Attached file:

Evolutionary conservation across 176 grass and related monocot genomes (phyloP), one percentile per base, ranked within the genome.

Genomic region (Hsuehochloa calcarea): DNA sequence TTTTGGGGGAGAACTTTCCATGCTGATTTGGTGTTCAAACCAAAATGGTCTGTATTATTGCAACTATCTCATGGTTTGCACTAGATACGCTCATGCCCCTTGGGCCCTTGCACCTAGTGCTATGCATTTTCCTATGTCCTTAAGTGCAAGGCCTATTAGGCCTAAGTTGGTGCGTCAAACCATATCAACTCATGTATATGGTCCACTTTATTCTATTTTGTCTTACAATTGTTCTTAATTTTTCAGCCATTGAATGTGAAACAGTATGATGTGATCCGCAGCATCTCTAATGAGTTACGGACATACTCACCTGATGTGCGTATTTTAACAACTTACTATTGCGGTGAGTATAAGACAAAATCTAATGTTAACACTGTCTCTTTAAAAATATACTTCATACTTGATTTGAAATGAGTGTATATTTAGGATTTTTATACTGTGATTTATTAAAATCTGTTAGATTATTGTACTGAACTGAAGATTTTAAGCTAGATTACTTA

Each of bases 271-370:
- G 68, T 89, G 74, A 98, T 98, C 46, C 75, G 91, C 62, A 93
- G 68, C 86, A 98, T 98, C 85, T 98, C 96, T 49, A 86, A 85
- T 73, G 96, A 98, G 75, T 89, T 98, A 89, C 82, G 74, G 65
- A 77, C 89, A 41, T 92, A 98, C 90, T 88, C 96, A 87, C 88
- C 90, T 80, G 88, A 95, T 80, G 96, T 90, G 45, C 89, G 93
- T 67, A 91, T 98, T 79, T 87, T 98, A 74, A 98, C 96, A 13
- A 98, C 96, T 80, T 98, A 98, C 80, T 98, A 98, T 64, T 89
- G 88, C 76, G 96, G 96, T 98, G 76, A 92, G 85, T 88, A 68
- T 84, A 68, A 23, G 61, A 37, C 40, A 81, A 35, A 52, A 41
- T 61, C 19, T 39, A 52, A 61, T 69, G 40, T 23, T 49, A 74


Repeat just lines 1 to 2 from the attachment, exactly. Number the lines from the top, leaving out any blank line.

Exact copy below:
Evolutionary conservation across 176 grass and related monocot genomes (phyloP), one percentile per base, ranked within the genome.

Genomic region (Hsuehochloa calcarea): DNA sequence TTTTGGGGGAGAACTTTCCATGCTGATTTGGTGTTCAAACCAAAATGGTCTGTATTATTGCAACTATCTCATGGTTTGCACTAGATACGCTCATGCCCCTTGGGCCCTTGCACCTAGTGCTATGCATTTTCCTATGTCCTTAAGTGCAAGGCCTATTAGGCCTAAGTTGGTGCGTCAAACCATATCAACTCATGTATATGGTCCACTTTATTCTATTTTGTCTTACAATTGTTCTTAATTTTTCAGCCATTGAATGTGAAACAGTATGATGTGATCCGCAGCATCTCTAATGAGTTACGGACATACTCACCTGATGTGCGTATTTTAACAACTTACTATTGCGGTGAGTATAAGACAAAATCTAATGTTAACACTGTCTCTTTAAAAATATACTTCATACTTGATTTGAAATGAGTGTATATTTAGGATTTTTATACTGTGATTTATTAAAATCTGTTAGATTATTGTACTGAACTGAAGATTTTAAGCTAGATTACTTA